adduser samba
smbpasswd -a samba

After that’s done we restart the Samba service (not really sure that’s necessary but better save than sorry) and we should be able to connect to our server by mapping a network drive:

restart smbd

Now try mapping a network drive to \\ip-address-of-my-vm\www and when prompted for a username/password just enter your credentials for the samba account. If you can access the folder but don’t have permission to write to it, then run this command and it should be fixed:

chmod a+wrx /var/www

What else is there to do?

Plenty, but for now you are good to go. In further blog posts I’ll tell you how to setup a mail server, connect to SVN/Git and some more useful libs you propably even haven’t heard of yet ;) To end this post I’ll give you a list of the most important commands you’ll need when working (most of them already used above):

Run command X with root privileges if current user is not root:

sudo X

Become root for complete session:

sudo -s

Change to directory X:

cd X

Get contents of current directory:


Open file in text editor nano:

nano filename

Copy a file:

copy oldfilename newfilename

Move/rename a file:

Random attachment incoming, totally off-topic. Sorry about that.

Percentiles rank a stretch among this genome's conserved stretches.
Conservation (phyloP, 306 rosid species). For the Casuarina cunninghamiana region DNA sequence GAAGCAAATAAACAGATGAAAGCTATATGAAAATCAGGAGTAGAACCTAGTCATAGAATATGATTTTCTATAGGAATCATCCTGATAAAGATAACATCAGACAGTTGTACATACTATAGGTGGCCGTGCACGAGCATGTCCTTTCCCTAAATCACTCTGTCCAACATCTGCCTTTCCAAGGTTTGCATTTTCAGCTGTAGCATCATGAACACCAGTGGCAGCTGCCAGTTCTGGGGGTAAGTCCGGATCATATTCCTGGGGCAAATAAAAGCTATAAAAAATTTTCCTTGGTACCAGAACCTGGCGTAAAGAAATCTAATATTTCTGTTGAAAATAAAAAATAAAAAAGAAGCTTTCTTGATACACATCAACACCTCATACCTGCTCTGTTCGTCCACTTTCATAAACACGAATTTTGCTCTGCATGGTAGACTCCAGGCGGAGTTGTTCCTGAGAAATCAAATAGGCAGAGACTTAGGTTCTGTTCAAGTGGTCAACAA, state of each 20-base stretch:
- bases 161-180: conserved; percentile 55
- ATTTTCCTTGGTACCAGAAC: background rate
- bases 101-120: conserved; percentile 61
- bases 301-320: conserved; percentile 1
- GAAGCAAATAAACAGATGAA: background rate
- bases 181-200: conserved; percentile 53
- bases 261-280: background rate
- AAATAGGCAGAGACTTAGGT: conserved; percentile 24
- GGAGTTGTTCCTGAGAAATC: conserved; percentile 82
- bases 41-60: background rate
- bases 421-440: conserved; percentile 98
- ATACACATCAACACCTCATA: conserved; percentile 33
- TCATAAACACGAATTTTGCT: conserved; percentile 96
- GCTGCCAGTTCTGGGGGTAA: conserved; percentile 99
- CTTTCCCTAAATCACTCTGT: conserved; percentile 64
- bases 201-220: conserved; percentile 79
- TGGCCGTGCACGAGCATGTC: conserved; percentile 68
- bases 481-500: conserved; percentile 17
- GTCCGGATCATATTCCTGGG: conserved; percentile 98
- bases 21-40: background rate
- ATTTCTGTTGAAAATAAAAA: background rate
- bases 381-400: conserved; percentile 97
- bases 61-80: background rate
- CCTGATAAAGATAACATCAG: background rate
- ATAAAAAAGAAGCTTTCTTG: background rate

mv oldfilename newfilename

Create a new directory X:

mkdir X

Remove directory X:

rmdir X

Update apt-get sources:

apt-get update

Update installed packages:

apt-get upgrade

Install package X:

apt-get install X

Remove package X:

apt-get –purge remove X

Restart Apache:

/etc/init.d/apache2 restart

Beware: VMs created with this tutorial are not secure and should only be used in a local environment. Please don’t use these instructions to setup a real server.

If you run into any problems feel free to either post in the comments or have a look at the Ubuntu Community Documentation. It helped me quite a bit when I started out with Linux and wrote this article.

I’m looking forward to your comments, criticism and suggenstions on how to improve this further/what you want to see in the future.


24 responses to “Dev-Box: Virtual Machines for Developers”

  1. If you had selected Ubuntu Server (instead of regular Ubuntu) you would be presented with the option to install OpenSSH and the entire LAMP stack during OS setup. Could save yourself a lot of time running all the individual apt-get commands and ensuing setup.

    1. Not sure what you mean. I didn’t actually run the Ubuntu install, that was already done. I got the VMWare Image with Ubuntu Server 10.10 pre-installed from this website:

  2. Nice tutorial. Virtual machines are great for development.